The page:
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Tumors & Plants: What They Have in Common

Cancer cells can reshape their surrounding environments—just like invasive plants.

Illustration: LJ Davids

The tactics of cancer cells extend beyond rampant tumor growth. They also remodel their surroundings into a cancer-friendly neighborhood called the tumor microenvironment. This process is complicated, and scientists are striving to elucidate it. For noncancer biologists, a metaphor can help explain the phenomenon: Cancer’s microenvironment landscaping is reminiscent of the way invasive species of plants like English ivy and kudzu crowd out native flora.

At Cedars-Sinai, Samuel Oschin Comprehensive Cancer Institute investigators are looking for ways to reclaim the tumor microenvironment, transforming it into fertile ground for immunotherapy and targeted therapies, says Robert Figlin, MD, director of the Division of Hematology/Oncology and the Steven Spielberg Family Chair in Hematology-Oncology.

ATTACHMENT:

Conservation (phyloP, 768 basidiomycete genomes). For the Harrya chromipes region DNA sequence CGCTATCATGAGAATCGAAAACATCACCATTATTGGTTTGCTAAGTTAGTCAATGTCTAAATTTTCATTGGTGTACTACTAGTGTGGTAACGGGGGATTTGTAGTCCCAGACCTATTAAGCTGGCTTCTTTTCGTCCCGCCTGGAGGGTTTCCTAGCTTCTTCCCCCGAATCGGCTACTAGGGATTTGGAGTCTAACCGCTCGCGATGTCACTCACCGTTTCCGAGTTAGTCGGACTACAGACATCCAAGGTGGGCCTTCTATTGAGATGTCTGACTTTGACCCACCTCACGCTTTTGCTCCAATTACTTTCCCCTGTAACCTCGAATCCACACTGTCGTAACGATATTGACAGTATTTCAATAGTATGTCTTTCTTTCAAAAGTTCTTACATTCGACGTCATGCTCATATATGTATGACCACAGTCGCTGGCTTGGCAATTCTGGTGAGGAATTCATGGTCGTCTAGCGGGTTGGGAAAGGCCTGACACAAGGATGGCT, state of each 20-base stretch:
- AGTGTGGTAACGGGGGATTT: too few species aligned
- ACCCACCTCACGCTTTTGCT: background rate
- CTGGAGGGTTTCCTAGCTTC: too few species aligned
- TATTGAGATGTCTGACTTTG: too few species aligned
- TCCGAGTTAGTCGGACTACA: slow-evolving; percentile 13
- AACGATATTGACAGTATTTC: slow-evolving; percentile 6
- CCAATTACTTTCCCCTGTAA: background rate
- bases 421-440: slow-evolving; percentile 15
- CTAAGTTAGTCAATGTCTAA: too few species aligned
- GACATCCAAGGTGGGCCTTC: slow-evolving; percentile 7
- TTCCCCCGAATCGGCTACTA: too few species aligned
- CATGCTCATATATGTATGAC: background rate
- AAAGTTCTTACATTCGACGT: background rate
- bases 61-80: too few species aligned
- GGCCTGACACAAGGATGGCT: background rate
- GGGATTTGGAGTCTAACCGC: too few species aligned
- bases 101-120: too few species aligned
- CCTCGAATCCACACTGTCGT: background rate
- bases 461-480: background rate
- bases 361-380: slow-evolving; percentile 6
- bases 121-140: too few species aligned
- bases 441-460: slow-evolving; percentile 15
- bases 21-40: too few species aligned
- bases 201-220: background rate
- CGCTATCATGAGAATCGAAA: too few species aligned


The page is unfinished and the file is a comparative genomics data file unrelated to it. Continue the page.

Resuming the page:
“Cancer cells only have one mission: live, grow, proliferate,” Figlin says. “If the environment they create can be readjusted in favor of destruction of the cancer cells, that gives us an advantage in helping patients.”

This strategy doesn’t directly attack the cancer cells, but it weakens their defenses and makes them more susceptible to treatments—a bit like changing growing conditions to discourage an invasive weed from further choking other plants.

Discoveries asked a handful of cancer and plant experts to extend the metaphor.

Tumors & Plants: What They Have in Common
Tumors & Plants: What They Have in Common
Tumors & Plants: What They Have in Common